> It sounds like you would outlaw financial trading...would you outlaw trade in art as well? A more realistic approach, I believe is to acknowledge one's complicity in exchange, and to argue for appropriate rules and regulations regarding the trade of whatever objects we have agreed could and should trade...in fact, this is how it works, and it is what we have done over the millenia, since Mesopotamia, at the very least. The true questions revolve around the Law, wherein, unfortunately, an Aristocracy stacks the odds in their favor, in every industry, and in every fashion...better law-making and not, 'egg-throwing' will serve all better in the long run, no?
> ----- Original Message ----
> From: Brian Holmes <brian.holmes at wanadoo.fr>
> To: soft_skinned_space <empyre at lists.cofa.unsw.edu.au>
> Sent: Wednesday, April 8, 2009 6:40:52 PM
> Subject: Re: [-empyre-] On Currencies, Capitalism, and the Fed
> On Mon, Apr 6, 2009 at 10:26 PM, jeff pierce <zentrader at live.ca> wrote:
> >> I'm so tired of hearing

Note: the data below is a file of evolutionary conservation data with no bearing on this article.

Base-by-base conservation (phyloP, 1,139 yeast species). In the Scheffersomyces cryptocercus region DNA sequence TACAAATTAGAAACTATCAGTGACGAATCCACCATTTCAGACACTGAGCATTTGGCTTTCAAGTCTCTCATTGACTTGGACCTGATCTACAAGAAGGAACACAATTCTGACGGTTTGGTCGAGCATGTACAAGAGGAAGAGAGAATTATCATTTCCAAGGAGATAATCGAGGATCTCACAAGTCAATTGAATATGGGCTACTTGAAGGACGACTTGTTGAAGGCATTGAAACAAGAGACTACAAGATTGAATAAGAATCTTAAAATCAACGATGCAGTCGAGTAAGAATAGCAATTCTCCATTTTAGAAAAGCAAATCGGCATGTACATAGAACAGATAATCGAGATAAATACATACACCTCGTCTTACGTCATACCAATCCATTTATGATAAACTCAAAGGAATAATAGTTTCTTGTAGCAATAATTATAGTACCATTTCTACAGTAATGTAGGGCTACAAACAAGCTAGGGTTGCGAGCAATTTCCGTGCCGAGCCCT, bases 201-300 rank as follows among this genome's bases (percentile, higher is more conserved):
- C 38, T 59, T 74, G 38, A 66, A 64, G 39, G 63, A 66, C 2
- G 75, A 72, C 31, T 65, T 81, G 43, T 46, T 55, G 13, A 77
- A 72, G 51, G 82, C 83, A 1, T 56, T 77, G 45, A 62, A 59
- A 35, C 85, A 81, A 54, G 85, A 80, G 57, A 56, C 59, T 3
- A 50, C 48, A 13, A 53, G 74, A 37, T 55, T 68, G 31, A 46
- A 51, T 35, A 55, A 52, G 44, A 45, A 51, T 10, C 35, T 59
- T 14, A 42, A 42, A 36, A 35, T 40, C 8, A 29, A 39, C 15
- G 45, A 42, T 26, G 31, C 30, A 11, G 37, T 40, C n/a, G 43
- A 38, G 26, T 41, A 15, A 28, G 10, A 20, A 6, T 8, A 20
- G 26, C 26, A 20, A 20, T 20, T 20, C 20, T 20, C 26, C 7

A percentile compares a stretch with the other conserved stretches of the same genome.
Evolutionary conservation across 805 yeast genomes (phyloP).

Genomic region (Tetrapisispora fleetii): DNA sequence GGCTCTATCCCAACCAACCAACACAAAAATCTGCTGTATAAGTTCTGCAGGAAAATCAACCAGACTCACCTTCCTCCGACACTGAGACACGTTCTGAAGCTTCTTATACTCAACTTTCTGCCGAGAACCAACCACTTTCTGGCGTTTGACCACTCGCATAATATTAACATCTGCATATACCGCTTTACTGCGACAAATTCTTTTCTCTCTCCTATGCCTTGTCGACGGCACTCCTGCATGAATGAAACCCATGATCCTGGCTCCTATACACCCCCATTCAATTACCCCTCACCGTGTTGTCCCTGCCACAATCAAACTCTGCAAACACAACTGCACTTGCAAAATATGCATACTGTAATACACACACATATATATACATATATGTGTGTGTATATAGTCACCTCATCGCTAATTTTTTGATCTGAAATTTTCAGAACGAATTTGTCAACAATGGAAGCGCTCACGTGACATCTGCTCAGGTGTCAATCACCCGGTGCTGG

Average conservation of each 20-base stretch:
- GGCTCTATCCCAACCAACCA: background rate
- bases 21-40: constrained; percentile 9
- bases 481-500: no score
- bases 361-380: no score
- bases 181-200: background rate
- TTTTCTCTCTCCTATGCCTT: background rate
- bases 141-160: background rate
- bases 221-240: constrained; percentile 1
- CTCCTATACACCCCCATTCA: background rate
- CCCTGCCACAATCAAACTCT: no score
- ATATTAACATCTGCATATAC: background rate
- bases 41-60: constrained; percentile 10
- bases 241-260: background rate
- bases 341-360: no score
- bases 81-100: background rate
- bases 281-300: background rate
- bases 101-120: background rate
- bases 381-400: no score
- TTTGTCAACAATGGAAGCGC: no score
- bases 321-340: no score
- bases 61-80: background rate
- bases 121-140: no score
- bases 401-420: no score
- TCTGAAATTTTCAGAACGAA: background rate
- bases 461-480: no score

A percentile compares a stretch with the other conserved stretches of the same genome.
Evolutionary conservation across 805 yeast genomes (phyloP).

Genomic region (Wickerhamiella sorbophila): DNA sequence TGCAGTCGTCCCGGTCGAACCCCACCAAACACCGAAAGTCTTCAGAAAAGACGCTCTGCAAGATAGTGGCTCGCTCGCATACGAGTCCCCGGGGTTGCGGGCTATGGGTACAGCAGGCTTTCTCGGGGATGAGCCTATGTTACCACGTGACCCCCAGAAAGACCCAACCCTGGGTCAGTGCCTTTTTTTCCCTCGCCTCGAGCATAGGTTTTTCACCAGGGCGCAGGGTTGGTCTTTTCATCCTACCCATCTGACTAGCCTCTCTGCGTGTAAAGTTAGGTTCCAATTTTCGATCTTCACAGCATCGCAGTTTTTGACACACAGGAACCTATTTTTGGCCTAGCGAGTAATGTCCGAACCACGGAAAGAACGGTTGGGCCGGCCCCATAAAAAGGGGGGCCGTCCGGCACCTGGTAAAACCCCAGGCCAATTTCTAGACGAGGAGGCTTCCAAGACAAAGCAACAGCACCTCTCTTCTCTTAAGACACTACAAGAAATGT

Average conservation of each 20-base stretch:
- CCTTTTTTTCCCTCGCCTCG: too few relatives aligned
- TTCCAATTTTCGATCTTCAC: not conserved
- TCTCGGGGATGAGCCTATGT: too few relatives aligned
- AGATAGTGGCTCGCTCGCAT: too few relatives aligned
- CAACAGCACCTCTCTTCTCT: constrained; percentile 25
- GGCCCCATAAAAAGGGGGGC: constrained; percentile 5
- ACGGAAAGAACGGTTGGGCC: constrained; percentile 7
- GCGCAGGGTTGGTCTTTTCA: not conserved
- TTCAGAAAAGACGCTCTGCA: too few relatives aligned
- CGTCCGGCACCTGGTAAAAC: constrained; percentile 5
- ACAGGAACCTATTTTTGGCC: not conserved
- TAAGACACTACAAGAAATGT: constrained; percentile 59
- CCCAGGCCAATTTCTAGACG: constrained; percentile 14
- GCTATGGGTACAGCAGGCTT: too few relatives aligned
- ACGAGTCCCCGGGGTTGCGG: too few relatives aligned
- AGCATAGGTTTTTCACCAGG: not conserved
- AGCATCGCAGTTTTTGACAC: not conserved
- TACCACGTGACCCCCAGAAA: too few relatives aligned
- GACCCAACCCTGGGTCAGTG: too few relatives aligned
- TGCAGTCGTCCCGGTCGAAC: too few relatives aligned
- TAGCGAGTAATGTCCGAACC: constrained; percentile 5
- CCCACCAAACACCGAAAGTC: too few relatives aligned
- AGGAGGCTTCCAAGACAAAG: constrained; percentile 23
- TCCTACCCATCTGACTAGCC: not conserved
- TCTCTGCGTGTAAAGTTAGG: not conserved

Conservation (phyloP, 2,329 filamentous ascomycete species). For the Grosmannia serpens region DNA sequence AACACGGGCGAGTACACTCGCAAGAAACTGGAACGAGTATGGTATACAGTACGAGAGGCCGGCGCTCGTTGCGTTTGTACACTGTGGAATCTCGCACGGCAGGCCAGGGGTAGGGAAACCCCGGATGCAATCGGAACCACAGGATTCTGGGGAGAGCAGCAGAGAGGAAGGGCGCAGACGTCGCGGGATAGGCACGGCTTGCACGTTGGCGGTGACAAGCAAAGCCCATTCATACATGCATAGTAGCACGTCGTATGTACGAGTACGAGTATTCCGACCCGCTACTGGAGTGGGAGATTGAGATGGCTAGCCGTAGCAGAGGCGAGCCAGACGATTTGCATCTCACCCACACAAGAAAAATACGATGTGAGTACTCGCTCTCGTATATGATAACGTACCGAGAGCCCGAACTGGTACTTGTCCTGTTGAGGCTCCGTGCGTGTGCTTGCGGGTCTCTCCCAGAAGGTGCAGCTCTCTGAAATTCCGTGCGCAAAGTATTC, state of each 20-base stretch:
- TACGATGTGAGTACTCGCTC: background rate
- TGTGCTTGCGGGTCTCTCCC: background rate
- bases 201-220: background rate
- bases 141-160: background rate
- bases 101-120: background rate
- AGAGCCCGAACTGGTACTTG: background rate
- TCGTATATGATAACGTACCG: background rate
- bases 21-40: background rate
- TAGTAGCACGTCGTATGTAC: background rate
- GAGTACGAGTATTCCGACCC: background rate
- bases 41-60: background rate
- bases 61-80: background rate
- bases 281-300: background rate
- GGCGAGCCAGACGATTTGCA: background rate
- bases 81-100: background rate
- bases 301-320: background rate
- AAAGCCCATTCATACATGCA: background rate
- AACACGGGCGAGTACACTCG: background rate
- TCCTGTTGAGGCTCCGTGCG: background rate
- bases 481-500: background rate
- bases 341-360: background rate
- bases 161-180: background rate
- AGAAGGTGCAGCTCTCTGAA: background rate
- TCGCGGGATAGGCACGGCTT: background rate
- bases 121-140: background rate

> >> about "centralized this" and "globalization that" as every time I hear it in
> >> the media I get the feeling that they're just warming us up to what will
> >> eventually be. Governments are too big to begin with, as they are a big part
> >> of this problem. They can't handle their affairs on a national level, what
> >> makes anybody think they can handle the affairs at a world level. The
> >> thought alone makes me shiver. Where would you hide if you didn't like the
> >> system that is in place? 
> Nowhere as far as I can tell. At this point (and for about the last ten 
> years) the same consensus rules the entire Western world. Asia and Latin 
> America are of course different, so try your luck. Maybe you will find a 
> place where entrepreneurs are allowed to commit climate change and 
> foster horrendous social inequality without any oversight. You might be 
> happy there, if you are rich and willing to have armed guards of course.
> >> At one point between
> >> October-December it was so hard to trade and carry any positions over the